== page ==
i thank You God for most this amazing
day:for the leaping greenly spirits of trees
and a blue true dream of sky; and for everything
which is natural which is infinite which is yes
(i who have died am alive again today,
and this is the sun’s birthday; this is the birth
day of life and of love and wings: and of the gay
great happening illimitably earth)
how should tasting touching hearing seeing
breathing any–lifted from the no
of all nothing–human merely being
doubt unimaginable You?
(now the ears of my ears awake and
now the eyes of my eyes are opened)
If you’ve lived a full life, you have died more than once, and have come back from the dead. I know that. I have sat with you as you have described the death of relationships, and children, and the ravages of addiction, and the pain of losing an identity. I have sat with you as you’ve told me stories of survival and triumph. I have sat with you as you have remembered the feeling of slowly rolling away the stone on the tomb of mourning you built around yourselves—how the sunlight began to slowly beam through the cracks until you were alive again. You know what resurrection is.
As we approach Holy Week this year after the longest, coldest winter most of us can remember, I know that we are dying to skip the suffering and the cold tomb of Good Friday and Holy Saturday and go straight to Easter morning. We want to open the tomb with a swift kick to the stone that’s blocking it. Or even take a sledgehammer to it, and then possibly move to Florida.
But those of us who have lived through death and resurrection over and over again in our lives know that we can’t feel the joy of feeling alive again until we have felt death: the betrayal of Maundy Thursday, the pain of Good Friday; the darkness of Holy Saturday. Rolling away the stone on Easter Sunday means little without sitting in the tomb for a little while. Rolling away the stone of winter doesn’t mean as much in Florida. Rolling away the stone of grief doesn’t mean as much if you haven’t grieved.
So I want to urge you, please, to come to our Maundy Thursday Tenebrae service on April 2nd. We will begin with a simple soup supper in the parish hall before moving into the sanctuary for our Tenebrae service. Boston Globe columnist Alex Beam says “Tenebrae is a small group of people gathered together in a darkening room. If that isn’t a definition of the human condition, I don’t know what is.” Tenebrae, the service of the shadows, is a traditional Christian Holy week service that honors the suffering inherent in the human condition. My colleague, Parisa Parsa, says that Tenebrae is “the most Buddhist of Christian services, letting the truth of suffering be laid bare, inviting us to look at it unflinchingly, and asking us to see that we are not separate from it.” Join us. It is beautiful, simple and meaningful.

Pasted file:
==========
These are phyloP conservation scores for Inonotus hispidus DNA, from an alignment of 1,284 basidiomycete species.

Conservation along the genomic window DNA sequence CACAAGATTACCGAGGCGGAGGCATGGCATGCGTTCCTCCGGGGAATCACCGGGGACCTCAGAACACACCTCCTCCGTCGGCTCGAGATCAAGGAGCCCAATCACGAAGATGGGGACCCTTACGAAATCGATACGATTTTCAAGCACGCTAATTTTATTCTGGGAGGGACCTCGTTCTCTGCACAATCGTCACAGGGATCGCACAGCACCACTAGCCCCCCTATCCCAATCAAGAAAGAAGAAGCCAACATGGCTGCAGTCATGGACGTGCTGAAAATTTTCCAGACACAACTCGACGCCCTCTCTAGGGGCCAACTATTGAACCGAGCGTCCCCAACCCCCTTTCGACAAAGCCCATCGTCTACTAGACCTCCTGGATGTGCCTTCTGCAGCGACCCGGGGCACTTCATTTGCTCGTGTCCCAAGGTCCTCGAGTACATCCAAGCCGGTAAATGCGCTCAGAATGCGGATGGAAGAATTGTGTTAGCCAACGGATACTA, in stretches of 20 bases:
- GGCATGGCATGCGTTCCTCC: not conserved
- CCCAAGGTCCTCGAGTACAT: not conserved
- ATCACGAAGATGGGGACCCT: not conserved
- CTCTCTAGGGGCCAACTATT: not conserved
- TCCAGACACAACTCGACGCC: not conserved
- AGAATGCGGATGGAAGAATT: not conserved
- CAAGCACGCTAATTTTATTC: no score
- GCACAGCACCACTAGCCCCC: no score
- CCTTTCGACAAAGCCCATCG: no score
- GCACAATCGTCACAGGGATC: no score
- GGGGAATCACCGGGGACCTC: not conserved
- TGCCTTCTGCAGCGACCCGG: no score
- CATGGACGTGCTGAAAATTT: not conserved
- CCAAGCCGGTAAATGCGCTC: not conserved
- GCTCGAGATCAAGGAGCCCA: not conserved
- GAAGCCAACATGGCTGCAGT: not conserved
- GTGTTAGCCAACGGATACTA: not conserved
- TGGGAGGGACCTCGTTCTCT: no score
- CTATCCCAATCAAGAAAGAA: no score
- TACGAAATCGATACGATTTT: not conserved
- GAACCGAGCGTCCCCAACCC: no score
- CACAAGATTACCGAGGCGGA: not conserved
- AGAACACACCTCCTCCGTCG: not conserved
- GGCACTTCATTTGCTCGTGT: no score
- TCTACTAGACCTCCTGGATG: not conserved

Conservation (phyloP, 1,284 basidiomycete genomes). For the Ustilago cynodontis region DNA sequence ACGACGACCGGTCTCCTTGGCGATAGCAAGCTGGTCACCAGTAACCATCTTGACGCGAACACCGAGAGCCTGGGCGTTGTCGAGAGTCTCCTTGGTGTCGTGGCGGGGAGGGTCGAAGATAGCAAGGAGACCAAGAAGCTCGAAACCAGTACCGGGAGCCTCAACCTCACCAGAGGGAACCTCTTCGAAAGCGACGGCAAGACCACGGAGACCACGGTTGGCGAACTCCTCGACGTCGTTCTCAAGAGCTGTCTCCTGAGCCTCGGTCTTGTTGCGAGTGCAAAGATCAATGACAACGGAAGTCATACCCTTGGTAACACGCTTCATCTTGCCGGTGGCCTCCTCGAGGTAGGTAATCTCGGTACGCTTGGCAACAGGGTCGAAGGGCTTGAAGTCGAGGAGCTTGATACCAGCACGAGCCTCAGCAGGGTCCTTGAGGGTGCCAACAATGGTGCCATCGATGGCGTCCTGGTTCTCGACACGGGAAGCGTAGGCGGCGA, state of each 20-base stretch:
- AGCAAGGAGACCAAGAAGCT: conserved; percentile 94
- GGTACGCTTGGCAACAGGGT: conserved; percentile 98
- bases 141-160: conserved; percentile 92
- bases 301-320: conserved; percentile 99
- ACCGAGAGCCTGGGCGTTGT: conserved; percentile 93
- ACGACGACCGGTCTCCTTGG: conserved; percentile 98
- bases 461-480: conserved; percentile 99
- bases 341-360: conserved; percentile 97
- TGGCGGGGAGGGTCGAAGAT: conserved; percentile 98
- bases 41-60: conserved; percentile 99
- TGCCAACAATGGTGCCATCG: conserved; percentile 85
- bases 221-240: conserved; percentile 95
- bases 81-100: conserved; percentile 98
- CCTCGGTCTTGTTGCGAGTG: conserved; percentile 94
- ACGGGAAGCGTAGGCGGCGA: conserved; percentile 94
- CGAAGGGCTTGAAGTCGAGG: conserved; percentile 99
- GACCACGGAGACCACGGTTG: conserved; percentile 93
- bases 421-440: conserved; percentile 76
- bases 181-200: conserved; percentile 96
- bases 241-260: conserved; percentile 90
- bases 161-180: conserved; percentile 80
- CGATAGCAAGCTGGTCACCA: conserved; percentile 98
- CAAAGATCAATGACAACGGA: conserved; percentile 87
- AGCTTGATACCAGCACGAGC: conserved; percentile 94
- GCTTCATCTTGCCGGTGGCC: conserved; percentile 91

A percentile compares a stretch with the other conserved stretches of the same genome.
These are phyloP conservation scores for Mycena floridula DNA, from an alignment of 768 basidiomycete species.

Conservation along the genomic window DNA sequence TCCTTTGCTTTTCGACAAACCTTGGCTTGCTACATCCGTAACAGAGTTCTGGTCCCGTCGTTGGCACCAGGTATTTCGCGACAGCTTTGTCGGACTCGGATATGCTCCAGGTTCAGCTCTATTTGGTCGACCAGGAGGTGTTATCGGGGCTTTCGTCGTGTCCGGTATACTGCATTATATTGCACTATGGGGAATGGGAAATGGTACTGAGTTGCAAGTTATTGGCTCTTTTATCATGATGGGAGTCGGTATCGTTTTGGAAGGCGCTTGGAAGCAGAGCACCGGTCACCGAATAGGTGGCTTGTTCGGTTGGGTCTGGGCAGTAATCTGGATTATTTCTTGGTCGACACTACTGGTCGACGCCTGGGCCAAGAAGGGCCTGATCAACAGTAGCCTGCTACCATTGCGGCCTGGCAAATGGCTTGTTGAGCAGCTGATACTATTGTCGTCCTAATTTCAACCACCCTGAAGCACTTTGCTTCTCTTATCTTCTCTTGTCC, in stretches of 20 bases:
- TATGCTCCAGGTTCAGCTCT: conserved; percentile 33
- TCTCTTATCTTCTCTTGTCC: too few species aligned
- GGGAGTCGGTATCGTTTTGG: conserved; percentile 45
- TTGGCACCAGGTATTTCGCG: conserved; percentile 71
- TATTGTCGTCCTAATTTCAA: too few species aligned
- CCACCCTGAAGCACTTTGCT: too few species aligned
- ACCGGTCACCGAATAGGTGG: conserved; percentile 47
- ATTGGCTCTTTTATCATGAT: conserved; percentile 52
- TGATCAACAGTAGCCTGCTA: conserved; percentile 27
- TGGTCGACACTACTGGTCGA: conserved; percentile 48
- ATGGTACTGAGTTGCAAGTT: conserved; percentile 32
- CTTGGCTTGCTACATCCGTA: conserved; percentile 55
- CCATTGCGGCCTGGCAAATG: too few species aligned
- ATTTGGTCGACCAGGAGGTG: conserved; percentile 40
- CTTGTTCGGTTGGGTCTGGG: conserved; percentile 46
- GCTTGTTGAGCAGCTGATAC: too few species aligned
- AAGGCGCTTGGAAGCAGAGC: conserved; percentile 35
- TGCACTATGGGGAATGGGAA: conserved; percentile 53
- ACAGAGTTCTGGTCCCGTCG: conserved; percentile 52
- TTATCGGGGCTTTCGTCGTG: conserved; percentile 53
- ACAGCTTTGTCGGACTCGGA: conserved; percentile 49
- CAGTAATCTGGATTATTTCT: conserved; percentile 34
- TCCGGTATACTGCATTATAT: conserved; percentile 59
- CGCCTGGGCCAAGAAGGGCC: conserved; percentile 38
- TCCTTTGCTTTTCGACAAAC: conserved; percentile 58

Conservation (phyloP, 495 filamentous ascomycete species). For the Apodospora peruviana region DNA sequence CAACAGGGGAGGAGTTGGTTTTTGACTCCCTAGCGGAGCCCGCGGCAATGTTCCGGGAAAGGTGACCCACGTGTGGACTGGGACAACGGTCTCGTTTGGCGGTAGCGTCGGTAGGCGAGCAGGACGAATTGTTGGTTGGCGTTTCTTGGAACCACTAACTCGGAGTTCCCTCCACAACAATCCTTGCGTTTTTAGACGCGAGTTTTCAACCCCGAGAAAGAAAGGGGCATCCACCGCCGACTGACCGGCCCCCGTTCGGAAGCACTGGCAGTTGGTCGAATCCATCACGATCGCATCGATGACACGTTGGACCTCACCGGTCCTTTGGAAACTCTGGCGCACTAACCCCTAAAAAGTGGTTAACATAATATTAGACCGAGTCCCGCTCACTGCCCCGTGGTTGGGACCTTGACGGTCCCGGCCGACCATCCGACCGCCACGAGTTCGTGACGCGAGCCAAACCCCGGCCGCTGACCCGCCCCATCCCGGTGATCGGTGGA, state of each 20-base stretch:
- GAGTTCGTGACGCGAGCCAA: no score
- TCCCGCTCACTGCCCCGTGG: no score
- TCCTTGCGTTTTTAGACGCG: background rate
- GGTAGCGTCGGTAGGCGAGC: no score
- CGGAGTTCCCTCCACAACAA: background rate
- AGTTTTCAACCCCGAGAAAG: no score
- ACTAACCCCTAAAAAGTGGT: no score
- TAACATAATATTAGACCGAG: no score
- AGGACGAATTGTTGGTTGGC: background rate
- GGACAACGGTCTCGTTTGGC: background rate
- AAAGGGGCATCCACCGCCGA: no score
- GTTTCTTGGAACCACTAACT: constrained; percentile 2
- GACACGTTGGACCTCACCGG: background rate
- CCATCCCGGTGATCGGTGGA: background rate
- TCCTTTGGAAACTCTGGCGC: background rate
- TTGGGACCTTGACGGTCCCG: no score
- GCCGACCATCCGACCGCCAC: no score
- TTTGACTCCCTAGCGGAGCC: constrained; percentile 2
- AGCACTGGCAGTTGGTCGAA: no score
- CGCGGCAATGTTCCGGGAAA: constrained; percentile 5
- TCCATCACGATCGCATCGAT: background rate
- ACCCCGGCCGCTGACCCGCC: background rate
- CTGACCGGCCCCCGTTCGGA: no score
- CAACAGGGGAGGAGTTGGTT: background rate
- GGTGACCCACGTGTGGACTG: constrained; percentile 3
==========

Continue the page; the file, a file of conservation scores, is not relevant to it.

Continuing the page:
And then, please join us on Easter Sunday, either for our sunrise service in the cemetery (God willing), or our 10:00 am celebration service in the sanctuary. We will have breakfast at 7:15 am in the parish hall cooked by Linda E. Davis and Bob Kneeland. We will shout our Alleluias! We will shout “He is risen!” And friends, WE will rise. ALL are welcome. We mean that.
Beloved, let us be together this Holy Week for all of it—for the betrayal, for the suffering, for the joy of Easter morning. We need one another.
I thank you God for most this amazing church.
Reverend Robin Bartlett is an ordained Unitarian Universalist minister, with dual standing in the United Church of Christ. She is the Senior Pastor at The First Church in Sterling, Massachusetts.